With Paulo Henrique and Lv Zheng again missing through injury, coach Francois Gillot reverted to the old-fashioned 4-4-2 formation which had served Shenhua well prior to the more cautious approach offered in Beijing. Following the wishes of this very column, Gao Di was given the Henrique role – hassling defenders and making smart runs alongside the more static Tim Cahill up front – and the forgotten Wang Fei was given his first start of the new regime in his favoured wide midfield position. Both men, unfortunately, failed to grasp this opportunity – Gao made a couple of good runs, and Wang swung in one or two dangerous crosses, but both men ultimately wasted a lot of the ball and became more anonymous as the game progressed.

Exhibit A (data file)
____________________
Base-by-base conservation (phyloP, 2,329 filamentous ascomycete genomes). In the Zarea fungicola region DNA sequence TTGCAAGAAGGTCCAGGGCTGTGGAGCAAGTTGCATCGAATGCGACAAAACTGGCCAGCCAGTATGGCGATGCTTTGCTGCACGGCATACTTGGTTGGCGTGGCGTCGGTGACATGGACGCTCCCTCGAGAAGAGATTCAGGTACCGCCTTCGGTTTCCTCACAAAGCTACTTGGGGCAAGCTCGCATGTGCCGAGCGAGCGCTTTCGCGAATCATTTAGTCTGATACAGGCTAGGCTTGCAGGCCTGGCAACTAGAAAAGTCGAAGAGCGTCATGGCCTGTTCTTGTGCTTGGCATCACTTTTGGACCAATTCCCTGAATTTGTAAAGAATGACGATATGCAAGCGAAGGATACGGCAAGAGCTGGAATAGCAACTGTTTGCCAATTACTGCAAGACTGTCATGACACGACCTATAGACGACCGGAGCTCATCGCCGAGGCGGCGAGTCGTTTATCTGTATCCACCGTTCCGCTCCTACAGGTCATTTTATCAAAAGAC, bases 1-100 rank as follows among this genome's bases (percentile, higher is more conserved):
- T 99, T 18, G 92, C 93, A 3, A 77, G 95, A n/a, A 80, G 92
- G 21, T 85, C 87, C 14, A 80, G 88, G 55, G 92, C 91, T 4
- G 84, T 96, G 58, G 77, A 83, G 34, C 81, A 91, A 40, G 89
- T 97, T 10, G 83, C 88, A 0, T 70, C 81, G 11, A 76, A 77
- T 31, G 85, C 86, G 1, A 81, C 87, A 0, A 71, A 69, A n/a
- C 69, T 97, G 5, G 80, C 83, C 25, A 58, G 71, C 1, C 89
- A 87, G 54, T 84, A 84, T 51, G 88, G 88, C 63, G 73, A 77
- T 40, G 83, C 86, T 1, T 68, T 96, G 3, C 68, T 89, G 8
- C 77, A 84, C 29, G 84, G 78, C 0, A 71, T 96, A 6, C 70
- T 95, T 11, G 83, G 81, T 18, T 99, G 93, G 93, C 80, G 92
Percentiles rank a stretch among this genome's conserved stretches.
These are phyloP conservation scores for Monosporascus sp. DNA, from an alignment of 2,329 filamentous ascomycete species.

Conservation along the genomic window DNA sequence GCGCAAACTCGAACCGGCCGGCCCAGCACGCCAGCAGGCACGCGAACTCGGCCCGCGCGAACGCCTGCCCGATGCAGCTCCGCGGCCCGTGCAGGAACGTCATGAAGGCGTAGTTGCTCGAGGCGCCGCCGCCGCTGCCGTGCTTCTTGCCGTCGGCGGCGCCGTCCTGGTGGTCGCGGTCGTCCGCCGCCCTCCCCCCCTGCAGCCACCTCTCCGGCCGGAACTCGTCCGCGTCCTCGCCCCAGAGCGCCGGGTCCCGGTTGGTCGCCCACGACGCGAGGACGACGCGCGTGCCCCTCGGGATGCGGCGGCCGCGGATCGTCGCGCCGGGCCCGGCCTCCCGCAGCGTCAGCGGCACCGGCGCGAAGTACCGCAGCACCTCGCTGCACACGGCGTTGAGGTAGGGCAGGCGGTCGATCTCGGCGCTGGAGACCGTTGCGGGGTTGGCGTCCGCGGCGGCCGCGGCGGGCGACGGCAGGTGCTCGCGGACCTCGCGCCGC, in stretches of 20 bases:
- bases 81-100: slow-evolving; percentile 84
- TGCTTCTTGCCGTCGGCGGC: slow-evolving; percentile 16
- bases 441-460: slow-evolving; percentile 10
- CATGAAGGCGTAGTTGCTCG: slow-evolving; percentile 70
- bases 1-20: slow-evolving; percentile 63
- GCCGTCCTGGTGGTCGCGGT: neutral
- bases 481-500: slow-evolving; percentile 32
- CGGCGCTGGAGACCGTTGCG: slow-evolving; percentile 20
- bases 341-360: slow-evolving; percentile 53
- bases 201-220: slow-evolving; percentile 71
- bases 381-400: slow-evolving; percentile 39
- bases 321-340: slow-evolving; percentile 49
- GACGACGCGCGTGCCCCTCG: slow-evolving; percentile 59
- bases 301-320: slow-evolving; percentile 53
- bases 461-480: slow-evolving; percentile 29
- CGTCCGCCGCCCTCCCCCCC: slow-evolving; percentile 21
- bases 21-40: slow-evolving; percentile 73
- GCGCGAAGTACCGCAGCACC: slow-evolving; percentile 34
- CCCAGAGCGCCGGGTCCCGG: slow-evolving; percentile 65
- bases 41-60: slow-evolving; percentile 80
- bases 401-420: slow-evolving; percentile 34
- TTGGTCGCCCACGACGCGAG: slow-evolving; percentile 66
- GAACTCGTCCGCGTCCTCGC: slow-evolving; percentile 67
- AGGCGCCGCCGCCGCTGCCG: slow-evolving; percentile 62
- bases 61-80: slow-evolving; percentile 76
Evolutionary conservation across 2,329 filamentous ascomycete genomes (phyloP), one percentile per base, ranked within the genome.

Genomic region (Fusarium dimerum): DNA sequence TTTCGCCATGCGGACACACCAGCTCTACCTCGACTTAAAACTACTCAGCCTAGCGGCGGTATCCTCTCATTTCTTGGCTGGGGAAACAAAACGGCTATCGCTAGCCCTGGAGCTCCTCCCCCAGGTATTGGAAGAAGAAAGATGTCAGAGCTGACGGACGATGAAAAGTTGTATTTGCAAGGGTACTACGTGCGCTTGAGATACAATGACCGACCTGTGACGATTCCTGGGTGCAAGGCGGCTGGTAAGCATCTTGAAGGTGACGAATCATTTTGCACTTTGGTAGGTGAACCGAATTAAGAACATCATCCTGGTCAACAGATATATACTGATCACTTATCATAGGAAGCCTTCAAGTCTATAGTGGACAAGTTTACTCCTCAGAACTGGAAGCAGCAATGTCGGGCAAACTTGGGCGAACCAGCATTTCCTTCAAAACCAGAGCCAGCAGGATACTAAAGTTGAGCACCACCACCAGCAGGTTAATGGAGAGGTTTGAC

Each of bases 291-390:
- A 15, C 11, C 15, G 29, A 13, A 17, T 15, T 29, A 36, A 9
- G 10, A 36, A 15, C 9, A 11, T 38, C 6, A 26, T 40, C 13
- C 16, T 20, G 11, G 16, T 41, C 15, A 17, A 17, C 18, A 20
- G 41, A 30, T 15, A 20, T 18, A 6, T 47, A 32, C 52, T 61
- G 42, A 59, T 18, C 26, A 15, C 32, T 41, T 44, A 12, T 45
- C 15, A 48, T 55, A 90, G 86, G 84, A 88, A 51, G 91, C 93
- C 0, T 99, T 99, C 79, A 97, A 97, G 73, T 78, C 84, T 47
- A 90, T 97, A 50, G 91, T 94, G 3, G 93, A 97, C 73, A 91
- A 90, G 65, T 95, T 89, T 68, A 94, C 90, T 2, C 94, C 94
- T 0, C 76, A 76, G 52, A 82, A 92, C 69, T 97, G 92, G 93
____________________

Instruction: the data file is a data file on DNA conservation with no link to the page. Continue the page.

Saturday also marked another anonymous game for both Moreno and Cahill. Moreno’s season thus far has been something of a slow-burner – aside from a header, a penalty and an assist, the captain has contributed little of note. Whether it’s an attitude problem or a tactical issue is unclear; Moreno does tend to waste a lot of the ball when playing deeper, and leaves Wang Yun single-handedly running the engine room much of the time – Shenhua’s shape actually improved markedly with the introduction of Avraam Papadopolous to do his share of water-carrying alongside Wang Yun at half-time against Lifan, with Moreno pushed further forwards.